If you're answering the door for trick-or-treaters, consider wearing a not-too-scary costume or posting warning signs if your decor has bright lights or spooky sounds.

"It ruins the element of surprise, but you can still have a laugh without scaring children," Beaumont pointed out.

Some children have trouble understanding the viewpoint of others when sharing their thoughts, said Beaumont. If you're worried they won't accept candy graciously, create a script for them.

"For example, 'Thank you, I will save this for my friend' instead of 'Ew,'" said Beaumont.

According to Griffith, Halloween may also be difficult for children who are non-verbal and cannot say, "Trick of treat" or "Thank you" or for kids with developmental delays that may appear younger than their age.

A child with poor fine motor skills may not easily grab a piece of candy. So, people answering the door on Halloween may want to drop candy into children's hands or buckets instead of offering the bowl.

"Being observant and having an open heart can change how we look at people," Griffith tells

When a child has a food allergy

Show that your home is conscious of food allergies by participating in The Teal Pumpkin Project.

Teal-colored pumpkins signal that a home offers non-edible treats like stickers or toys along with candy.

Dr. Clifford W. Bassett, author of "The New Allergy Solution," suggests families make a plan for trick-or-treaters with food allergies.

Bassett said kids should accept candy in original packaging on which ingredients are listed.

Don't eat the candy out on the street, tempting as it may be: Wait until you're home so adults can examine it first.

And take labels seriously, he added, especially language like, "may contain nuts" or "made in a facility that contains nuts."

"Kids with allergies can also travel with safe snacks," he said. That way, parents can replenish their stash if they run out of options.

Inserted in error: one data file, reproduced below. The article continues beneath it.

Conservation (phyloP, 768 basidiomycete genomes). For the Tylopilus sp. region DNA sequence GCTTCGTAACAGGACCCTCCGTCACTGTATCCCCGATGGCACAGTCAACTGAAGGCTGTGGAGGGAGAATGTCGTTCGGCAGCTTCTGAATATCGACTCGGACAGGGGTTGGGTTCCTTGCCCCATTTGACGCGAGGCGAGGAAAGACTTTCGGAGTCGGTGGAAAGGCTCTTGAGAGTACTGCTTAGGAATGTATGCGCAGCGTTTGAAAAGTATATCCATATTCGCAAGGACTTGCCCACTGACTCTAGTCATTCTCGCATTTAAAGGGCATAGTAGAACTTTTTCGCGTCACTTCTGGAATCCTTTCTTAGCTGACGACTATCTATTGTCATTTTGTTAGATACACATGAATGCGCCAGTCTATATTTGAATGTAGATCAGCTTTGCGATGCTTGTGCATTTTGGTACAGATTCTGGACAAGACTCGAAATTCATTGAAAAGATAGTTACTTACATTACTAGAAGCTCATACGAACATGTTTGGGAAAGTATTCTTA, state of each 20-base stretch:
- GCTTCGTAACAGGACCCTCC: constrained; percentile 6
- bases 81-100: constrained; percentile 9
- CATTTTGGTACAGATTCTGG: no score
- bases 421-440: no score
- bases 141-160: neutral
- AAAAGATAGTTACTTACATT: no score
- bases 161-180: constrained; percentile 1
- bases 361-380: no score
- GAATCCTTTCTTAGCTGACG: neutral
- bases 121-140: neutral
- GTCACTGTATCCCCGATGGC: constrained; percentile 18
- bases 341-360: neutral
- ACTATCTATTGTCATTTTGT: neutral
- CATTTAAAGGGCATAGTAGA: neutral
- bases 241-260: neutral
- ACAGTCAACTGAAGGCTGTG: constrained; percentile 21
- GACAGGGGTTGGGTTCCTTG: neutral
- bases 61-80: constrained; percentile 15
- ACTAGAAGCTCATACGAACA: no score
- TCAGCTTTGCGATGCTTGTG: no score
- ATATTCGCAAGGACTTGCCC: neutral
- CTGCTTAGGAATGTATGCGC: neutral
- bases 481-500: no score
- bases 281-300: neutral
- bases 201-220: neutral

Griffith says some children may get disappointed while trick-or-treating, when presented with items they can't eat. If people giving out candy want to provide safer treats, purchase nut-free or dairy-free candy or stickers.

When your teen wants to trick-or-treat unsupervised

Halloween is an opportunity for responsible teens to trick-or-treat with their friends, instead of parents.

"It's a night for kids to have autonomy," Emily Kline, a Boston-based psychologist and author of the book "The School of Hard Talks," told TODAY Parents.

Kline recommends asking teens, "Where are you trick-or-treating?" "Who will you be with?" "What's your buddy system?" "What time are you coming home?" and importantly, "What are you most looking forward to?"

"You'll get the most leverage with your kid if you're excited as opposed to anxious," she explained.

Kline challenges parents to resist checking in with teens throughout the night, especially if they've already agreed on a plan.

"When kids reach an appropriate age to trick-or-treat alone, they've likely walked around the neighborhood alone during the day," Kline noted. “If they're allowed to use their judgement, they’ll become good at it."

When is a costume cultural appropriation?

Not every Halloween costume is a treat: Don't choose clothing that stereotypes or mocks someone's culture, traditions or race.

And if you see a costume that crosses boundaries? "Give that person the benefit of the doubt," Sheryl Ziegler, a psychologist and author of "Mommy Burnout," told TODAY Parents. "They may not be trying to offend."

Related: 8 inappropriate Halloween costumes for kids that are scary for the wrong reasons

Parents need to be aware of how their child's costume could seem to others. If your kid's choice gives you a funny feeling, explore why. "You can also see if your child has a back-up idea," she suggested.